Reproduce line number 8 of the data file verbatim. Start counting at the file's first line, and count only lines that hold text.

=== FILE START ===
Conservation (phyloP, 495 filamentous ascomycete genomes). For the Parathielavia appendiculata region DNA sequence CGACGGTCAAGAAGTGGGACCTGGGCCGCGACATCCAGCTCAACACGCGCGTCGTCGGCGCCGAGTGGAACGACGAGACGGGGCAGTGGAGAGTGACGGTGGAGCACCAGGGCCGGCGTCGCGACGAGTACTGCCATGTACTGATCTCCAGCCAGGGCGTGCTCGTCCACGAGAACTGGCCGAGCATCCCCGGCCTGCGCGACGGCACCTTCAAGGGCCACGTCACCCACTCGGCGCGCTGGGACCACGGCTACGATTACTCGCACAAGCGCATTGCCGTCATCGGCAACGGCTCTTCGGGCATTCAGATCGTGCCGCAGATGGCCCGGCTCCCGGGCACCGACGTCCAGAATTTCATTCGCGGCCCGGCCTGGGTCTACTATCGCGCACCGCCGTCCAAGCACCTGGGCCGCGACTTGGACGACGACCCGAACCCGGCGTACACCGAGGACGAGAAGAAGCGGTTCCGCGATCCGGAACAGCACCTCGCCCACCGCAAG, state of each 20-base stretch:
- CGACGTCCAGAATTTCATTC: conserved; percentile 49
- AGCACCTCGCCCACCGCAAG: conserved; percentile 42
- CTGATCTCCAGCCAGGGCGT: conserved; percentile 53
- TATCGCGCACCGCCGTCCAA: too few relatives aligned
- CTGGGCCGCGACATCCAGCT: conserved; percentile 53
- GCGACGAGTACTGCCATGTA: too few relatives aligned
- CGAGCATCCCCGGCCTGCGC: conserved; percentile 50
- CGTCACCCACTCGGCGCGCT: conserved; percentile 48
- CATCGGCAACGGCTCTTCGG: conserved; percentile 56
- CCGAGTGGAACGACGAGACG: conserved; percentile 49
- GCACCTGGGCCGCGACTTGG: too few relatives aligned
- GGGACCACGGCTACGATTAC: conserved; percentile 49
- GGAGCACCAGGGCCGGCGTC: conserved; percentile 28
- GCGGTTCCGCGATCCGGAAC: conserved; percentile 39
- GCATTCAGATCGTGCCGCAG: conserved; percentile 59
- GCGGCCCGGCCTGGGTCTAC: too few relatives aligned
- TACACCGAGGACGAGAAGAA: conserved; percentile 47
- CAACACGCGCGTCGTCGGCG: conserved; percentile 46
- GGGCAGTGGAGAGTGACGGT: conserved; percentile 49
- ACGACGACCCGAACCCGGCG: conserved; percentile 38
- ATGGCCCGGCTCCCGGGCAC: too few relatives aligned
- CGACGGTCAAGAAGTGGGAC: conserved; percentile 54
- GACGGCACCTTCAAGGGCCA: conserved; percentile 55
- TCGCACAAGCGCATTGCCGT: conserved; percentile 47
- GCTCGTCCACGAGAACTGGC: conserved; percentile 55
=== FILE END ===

- CGAGCATCCCCGGCCTGCGC: conserved; percentile 50